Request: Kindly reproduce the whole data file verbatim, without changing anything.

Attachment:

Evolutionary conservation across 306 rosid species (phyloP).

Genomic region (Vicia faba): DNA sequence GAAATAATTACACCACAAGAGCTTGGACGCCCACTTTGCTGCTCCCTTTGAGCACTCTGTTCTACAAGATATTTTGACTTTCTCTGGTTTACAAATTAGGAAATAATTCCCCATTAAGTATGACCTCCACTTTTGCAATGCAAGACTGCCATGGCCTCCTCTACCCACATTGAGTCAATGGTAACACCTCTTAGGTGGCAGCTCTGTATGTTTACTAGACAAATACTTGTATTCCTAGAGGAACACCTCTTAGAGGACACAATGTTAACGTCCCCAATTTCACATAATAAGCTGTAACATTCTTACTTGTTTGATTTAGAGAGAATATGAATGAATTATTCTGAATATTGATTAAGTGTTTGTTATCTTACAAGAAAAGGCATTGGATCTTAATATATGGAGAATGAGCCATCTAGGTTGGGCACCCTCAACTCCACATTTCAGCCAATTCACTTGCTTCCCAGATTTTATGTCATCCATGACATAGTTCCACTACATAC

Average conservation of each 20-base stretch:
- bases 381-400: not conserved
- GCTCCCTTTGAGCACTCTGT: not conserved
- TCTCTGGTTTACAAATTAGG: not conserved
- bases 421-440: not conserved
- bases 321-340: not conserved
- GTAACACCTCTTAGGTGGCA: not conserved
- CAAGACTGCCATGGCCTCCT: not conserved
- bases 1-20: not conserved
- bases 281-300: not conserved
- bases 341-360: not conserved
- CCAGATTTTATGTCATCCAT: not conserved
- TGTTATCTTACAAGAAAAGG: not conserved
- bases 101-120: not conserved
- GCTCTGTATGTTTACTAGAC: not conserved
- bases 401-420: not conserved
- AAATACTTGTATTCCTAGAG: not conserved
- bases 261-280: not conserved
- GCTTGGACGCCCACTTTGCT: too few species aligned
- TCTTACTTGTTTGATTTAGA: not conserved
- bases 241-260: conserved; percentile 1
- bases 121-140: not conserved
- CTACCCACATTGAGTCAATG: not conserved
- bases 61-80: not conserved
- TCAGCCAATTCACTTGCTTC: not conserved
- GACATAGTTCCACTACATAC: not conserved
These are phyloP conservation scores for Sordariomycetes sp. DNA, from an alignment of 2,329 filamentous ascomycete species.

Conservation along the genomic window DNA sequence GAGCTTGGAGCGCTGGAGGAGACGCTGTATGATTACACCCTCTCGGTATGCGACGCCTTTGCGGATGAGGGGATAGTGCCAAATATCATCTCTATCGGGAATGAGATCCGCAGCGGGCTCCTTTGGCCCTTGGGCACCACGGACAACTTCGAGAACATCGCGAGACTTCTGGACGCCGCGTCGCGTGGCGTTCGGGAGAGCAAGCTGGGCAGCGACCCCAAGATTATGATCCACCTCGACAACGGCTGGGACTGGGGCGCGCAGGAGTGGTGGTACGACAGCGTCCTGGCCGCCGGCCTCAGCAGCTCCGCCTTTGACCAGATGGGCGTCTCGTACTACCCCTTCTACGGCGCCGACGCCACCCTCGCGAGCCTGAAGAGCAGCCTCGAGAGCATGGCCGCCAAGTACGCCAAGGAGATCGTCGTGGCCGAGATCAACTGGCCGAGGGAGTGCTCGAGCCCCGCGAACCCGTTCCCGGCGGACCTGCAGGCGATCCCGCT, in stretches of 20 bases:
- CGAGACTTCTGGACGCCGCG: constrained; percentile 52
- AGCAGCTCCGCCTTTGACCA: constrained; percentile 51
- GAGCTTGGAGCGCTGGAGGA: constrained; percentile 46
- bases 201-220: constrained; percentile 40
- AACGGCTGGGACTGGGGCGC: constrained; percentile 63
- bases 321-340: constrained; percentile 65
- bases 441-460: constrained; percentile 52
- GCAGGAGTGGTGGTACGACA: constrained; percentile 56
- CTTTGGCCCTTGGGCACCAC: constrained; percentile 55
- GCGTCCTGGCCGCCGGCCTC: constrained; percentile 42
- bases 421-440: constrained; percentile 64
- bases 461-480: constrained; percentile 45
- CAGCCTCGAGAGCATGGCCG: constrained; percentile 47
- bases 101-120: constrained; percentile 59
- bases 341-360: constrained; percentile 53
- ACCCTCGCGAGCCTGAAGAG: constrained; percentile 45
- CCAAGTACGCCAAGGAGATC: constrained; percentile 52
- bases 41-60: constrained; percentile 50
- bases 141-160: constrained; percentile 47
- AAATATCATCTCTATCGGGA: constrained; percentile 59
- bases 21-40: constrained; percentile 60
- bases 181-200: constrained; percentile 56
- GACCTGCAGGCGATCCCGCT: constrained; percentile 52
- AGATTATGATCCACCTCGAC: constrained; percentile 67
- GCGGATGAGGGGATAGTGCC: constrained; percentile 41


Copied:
Evolutionary conservation across 306 rosid species (phyloP).

Genomic region (Vicia faba): DNA sequence GAAATAATTACACCACAAGAGCTTGGACGCCCACTTTGCTGCTCCCTTTGAGCACTCTGTTCTACAAGATATTTTGACTTTCTCTGGTTTACAAATTAGGAAATAATTCCCCATTAAGTATGACCTCCACTTTTGCAATGCAAGACTGCCATGGCCTCCTCTACCCACATTGAGTCAATGGTAACACCTCTTAGGTGGCAGCTCTGTATGTTTACTAGACAAATACTTGTATTCCTAGAGGAACACCTCTTAGAGGACACAATGTTAACGTCCCCAATTTCACATAATAAGCTGTAACATTCTTACTTGTTTGATTTAGAGAGAATATGAATGAATTATTCTGAATATTGATTAAGTGTTTGTTATCTTACAAGAAAAGGCATTGGATCTTAATATATGGAGAATGAGCCATCTAGGTTGGGCACCCTCAACTCCACATTTCAGCCAATTCACTTGCTTCCCAGATTTTATGTCATCCATGACATAGTTCCACTACATAC

Average conservation of each 20-base stretch:
- bases 381-400: not conserved
- GCTCCCTTTGAGCACTCTGT: not conserved
- TCTCTGGTTTACAAATTAGG: not conserved
- bases 421-440: not conserved
- bases 321-340: not conserved
- GTAACACCTCTTAGGTGGCA: not conserved
- CAAGACTGCCATGGCCTCCT: not conserved
- bases 1-20: not conserved
- bases 281-300: not conserved
- bases 341-360: not conserved
- CCAGATTTTATGTCATCCAT: not conserved
- TGTTATCTTACAAGAAAAGG: not conserved
- bases 101-120: not conserved
- GCTCTGTATGTTTACTAGAC: not conserved
- bases 401-420: not conserved
- AAATACTTGTATTCCTAGAG: not conserved
- bases 261-280: not conserved
- GCTTGGACGCCCACTTTGCT: too few species aligned
- TCTTACTTGTTTGATTTAGA: not conserved
- bases 241-260: conserved; percentile 1
- bases 121-140: not conserved
- CTACCCACATTGAGTCAATG: not conserved
- bases 61-80: not conserved
- TCAGCCAATTCACTTGCTTC: not conserved
- GACATAGTTCCACTACATAC: not conserved
These are phyloP conservation scores for Sordariomycetes sp. DNA, from an alignment of 2,329 filamentous ascomycete species.

Conservation along the genomic window DNA sequence GAGCTTGGAGCGCTGGAGGAGACGCTGTATGATTACACCCTCTCGGTATGCGACGCCTTTGCGGATGAGGGGATAGTGCCAAATATCATCTCTATCGGGAATGAGATCCGCAGCGGGCTCCTTTGGCCCTTGGGCACCACGGACAACTTCGAGAACATCGCGAGACTTCTGGACGCCGCGTCGCGTGGCGTTCGGGAGAGCAAGCTGGGCAGCGACCCCAAGATTATGATCCACCTCGACAACGGCTGGGACTGGGGCGCGCAGGAGTGGTGGTACGACAGCGTCCTGGCCGCCGGCCTCAGCAGCTCCGCCTTTGACCAGATGGGCGTCTCGTACTACCCCTTCTACGGCGCCGACGCCACCCTCGCGAGCCTGAAGAGCAGCCTCGAGAGCATGGCCGCCAAGTACGCCAAGGAGATCGTCGTGGCCGAGATCAACTGGCCGAGGGAGTGCTCGAGCCCCGCGAACCCGTTCCCGGCGGACCTGCAGGCGATCCCGCT, in stretches of 20 bases:
- CGAGACTTCTGGACGCCGCG: constrained; percentile 52
- AGCAGCTCCGCCTTTGACCA: constrained; percentile 51
- GAGCTTGGAGCGCTGGAGGA: constrained; percentile 46
- bases 201-220: constrained; percentile 40
- AACGGCTGGGACTGGGGCGC: constrained; percentile 63
- bases 321-340: constrained; percentile 65
- bases 441-460: constrained; percentile 52
- GCAGGAGTGGTGGTACGACA: constrained; percentile 56
- CTTTGGCCCTTGGGCACCAC: constrained; percentile 55
- GCGTCCTGGCCGCCGGCCTC: constrained; percentile 42
- bases 421-440: constrained; percentile 64
- bases 461-480: constrained; percentile 45
- CAGCCTCGAGAGCATGGCCG: constrained; percentile 47
- bases 101-120: constrained; percentile 59
- bases 341-360: constrained; percentile 53
- ACCCTCGCGAGCCTGAAGAG: constrained; percentile 45
- CCAAGTACGCCAAGGAGATC: constrained; percentile 52
- bases 41-60: constrained; percentile 50
- bases 141-160: constrained; percentile 47
- AAATATCATCTCTATCGGGA: constrained; percentile 59
- bases 21-40: constrained; percentile 60
- bases 181-200: constrained; percentile 56
- GACCTGCAGGCGATCCCGCT: constrained; percentile 52
- AGATTATGATCCACCTCGAC: constrained; percentile 67
- GCGGATGAGGGGATAGTGCC: constrained; percentile 41